When was the last time you took some time to relax and breathe? I know, I haven’t for a while. It can be easy to get wrapped up in our daily schedules and demands that we forget to find a moment of peace in the day or week. Instead, we feel more compelled to get things done and allow stresses to build up when we should be taking a moment to get centered and relaxed. Some of us do this through meditations, spending time with a good book, or going for a walk. Nature has always been for me a place to get a sense of peace and calm back into my day.
A Gentle Rain by Kevin Wilson and published by Mondo Games invites you to take a moment, come back to nature, sit by the lake, and discover the blossoms to be revealed.
A Gentle Rain is a solo or cooperative tile-laying game that’s meant to “clear your mind”. The goal is to try to see all eight blossoms before your tiles (or the rain, as it were) run out. A tile is randomly picked and placed as the starting tile. From here, one at a time, a tile is drawn, placing matching blossom halves next to one another. You’ll be trying to make a 4 x 4 tile, which leaves a hole to be filled with one of the blossom colors adjacent from this hole.
You only have one blossom token for each color, so the selection of which to use will have to be careful because it won’t be available in the future, even if it’s a part of a match later on. You’ll continue to lay tiles until either all eight blossoms are placed, or tiles run out. Any tiles drawn that can’t be matched are tossed and subtracted from your final score. I played this solo and so my review will reflect this mostly; however, I think some parents might enjoy playing this cooperatively with their kids, where deciding how tiles are placed can be a group effort.
While A Gentle Rain is considered a game, I must confess that my approach and mindset with it were much different than most other games I encounter. This was almost more experiential, a calming process and de-stressing technique. Because you’re encouraged to clear your mind, get comfy, a lot of sentiments expressed before any number of meditations, you’re not going at it competitively, at least I didn’t. I embraced the meditative process. It’s almost in some ways like putting a puzzle together. Is there scoring and can you lose? Sure, but these are honestly kind of afterthoughts, at least they were for me once I kicked on some chill nature sounds or music and just went with it. I really want to stress though that this is very much encouraged in the game. The side of the box actually says “keep score or don’t. Just relax and have fun”. When that’s embraced, I think people will enjoy it most.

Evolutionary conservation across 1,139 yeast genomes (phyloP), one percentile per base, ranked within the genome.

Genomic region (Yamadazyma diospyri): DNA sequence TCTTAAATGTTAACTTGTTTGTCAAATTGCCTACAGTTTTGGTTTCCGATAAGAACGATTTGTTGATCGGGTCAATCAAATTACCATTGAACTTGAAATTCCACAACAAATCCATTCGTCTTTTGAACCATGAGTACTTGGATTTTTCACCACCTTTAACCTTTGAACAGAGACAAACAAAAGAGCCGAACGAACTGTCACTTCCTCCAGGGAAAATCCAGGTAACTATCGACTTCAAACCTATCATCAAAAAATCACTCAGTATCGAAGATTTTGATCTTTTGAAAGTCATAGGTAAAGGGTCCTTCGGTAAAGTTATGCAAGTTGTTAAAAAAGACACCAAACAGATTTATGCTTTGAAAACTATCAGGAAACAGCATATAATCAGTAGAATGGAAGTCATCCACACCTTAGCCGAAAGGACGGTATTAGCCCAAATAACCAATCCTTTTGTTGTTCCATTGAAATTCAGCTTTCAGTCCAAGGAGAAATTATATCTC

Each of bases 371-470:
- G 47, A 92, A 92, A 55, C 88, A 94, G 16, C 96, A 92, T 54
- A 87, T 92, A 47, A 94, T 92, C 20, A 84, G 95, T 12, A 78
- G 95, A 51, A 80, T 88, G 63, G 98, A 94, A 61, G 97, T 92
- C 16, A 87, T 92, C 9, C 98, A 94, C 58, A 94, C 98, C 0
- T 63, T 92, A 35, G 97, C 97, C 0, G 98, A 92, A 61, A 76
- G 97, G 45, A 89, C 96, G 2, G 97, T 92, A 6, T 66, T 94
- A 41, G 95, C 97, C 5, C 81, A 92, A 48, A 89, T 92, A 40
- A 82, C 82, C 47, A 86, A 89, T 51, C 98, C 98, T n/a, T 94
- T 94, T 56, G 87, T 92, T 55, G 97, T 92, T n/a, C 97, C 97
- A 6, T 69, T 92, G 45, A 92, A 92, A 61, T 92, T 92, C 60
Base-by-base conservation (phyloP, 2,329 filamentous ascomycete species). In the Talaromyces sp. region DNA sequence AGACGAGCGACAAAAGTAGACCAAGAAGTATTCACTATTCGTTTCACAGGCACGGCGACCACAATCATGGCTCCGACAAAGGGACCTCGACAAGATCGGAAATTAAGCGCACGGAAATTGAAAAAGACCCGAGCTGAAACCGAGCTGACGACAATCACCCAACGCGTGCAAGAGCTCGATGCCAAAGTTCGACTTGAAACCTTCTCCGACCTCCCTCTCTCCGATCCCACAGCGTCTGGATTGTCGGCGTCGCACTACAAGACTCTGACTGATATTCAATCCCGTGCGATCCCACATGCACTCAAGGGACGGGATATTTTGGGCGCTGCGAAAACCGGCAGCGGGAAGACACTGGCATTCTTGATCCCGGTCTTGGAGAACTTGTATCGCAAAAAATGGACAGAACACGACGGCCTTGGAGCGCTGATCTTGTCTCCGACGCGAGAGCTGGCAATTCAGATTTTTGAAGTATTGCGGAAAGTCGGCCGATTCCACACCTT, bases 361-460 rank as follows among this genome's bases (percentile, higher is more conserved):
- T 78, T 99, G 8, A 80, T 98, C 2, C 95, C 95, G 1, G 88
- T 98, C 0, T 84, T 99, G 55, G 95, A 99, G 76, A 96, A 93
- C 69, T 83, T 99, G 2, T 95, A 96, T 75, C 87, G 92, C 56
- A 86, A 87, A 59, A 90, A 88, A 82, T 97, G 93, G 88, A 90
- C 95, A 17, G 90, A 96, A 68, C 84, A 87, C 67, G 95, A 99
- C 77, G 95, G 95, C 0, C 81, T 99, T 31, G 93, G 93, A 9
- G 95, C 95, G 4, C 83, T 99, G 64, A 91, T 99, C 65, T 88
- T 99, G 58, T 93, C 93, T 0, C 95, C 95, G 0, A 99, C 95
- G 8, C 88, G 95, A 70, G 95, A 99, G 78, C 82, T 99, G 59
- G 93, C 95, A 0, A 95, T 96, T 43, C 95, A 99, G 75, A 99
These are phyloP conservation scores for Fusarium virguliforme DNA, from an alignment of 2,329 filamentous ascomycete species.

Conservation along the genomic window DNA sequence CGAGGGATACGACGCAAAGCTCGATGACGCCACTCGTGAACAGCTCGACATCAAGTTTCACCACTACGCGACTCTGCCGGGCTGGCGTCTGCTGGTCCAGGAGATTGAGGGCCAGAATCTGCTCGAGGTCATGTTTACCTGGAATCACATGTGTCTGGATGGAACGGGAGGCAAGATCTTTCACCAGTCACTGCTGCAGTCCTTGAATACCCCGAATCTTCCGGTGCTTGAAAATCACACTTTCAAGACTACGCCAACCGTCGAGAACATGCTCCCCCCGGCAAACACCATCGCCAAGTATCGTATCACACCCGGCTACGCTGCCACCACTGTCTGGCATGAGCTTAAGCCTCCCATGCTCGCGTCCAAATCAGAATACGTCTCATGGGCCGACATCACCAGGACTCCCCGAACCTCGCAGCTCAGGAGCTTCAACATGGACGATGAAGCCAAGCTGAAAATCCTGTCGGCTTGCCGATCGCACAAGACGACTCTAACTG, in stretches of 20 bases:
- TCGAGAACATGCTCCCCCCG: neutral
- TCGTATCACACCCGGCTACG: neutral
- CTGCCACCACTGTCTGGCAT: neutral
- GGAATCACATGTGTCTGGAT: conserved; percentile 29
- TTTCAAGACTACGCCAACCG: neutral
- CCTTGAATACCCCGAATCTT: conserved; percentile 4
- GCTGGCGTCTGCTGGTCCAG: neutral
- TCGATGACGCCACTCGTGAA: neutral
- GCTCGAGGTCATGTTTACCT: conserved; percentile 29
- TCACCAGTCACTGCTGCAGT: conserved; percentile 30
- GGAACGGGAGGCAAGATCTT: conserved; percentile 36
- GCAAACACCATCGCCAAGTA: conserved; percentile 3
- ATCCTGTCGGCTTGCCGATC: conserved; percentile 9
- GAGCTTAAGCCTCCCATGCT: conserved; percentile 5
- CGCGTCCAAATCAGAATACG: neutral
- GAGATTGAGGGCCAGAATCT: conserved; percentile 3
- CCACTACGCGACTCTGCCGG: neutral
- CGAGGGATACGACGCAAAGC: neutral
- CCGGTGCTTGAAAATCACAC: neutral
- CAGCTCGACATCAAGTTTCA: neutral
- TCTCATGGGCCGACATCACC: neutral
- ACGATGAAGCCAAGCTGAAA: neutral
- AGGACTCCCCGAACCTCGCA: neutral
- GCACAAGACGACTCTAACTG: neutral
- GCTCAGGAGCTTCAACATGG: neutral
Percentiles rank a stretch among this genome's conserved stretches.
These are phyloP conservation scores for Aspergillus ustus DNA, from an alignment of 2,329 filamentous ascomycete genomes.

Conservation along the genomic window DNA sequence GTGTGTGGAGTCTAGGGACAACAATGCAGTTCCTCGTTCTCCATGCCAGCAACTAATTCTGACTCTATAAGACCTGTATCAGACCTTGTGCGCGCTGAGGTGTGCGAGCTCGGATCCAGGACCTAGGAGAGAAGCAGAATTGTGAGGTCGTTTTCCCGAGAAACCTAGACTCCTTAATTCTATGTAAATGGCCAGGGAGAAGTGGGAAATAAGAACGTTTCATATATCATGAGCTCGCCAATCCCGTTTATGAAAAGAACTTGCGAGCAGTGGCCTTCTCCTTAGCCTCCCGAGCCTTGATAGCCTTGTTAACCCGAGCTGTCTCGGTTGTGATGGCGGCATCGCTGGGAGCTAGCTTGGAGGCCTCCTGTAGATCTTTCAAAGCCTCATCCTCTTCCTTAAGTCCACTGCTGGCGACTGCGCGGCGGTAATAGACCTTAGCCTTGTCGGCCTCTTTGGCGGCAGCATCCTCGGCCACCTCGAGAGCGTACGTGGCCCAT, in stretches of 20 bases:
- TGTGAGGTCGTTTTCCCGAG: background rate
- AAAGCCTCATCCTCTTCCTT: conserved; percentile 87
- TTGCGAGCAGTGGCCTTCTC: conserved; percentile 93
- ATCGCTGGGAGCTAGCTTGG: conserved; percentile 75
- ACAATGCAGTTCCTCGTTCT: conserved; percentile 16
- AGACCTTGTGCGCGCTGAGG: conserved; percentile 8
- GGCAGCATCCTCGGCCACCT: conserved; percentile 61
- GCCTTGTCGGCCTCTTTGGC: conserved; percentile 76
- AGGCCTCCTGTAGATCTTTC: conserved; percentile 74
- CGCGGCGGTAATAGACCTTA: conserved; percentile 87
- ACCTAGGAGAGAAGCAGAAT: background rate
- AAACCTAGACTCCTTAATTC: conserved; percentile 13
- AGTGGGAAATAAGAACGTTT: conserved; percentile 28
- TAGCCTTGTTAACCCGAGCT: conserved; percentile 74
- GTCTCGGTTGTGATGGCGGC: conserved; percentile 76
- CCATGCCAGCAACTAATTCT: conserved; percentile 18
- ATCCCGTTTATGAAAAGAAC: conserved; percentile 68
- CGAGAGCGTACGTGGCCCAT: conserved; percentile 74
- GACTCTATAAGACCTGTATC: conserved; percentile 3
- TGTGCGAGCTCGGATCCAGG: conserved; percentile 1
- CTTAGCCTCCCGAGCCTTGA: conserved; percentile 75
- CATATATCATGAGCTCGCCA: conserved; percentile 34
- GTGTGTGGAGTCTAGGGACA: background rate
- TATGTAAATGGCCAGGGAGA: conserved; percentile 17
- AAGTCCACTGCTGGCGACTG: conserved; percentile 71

If you are interested in a few playlists I used while playing A Gentle Rain, click the links here and here, but as always, feel free to listen to whatever fits your fancy.
I know; however, this won’t appeal to everyone. But I tell ya, after a long day with the kids and I want to play something, I’m inclined to get this out. Setup is short and just diving right in with the experience is highly appealing. I’m not stressing about three different aspects of the game or what tactics will give me the most points; I’m simply trying to puzzle things together as best as I can while relaxing to some ambient background music. A Gentle Rain will appeal to those who are looking for something that’s not stressful to get out and play, who want something to unwind with at the end of the day, or even something that could be done with their kids.
As for the game aspect of A Gentle Rain, there are some strategies and risks, particularly with how you play your tiles and whether you like to risk boxing yourself in, waiting for the one specific tile that may or may not come out. The rulebook gives what the highest score could be that you might get, so this is a beat-your-score kind of game. That’s not atypical for many solo gaming experiences, but it’s important to know if you’ve not played many in the genre.
A Gentle Rain is, as I mentioned, a different type of game, in that it encourages a laid-back approach. This will not appeal to everyone, but it was part of the appeal for me. Either folks will really get into the relaxation that can come from playing it as it’s recommended, or they will bring their typical gamer, competitive mindset and be perhaps underwhelmed if they’ve reduced the experience down to whether they can beat their own high score. I think the question is, what do you hope to get out of the game. Answering that will help you decide whether A Gentle Rain is right for you.
Final Score: 4 Stars – A tile-laying game that functions as an avenue for relaxation.
• Relaxing experience with the right mindset and ambiance
• Easy to learn, setup and play solo when time is a commodity
• The casual approach to the “game” might not appeal to people strictly looking for a game to play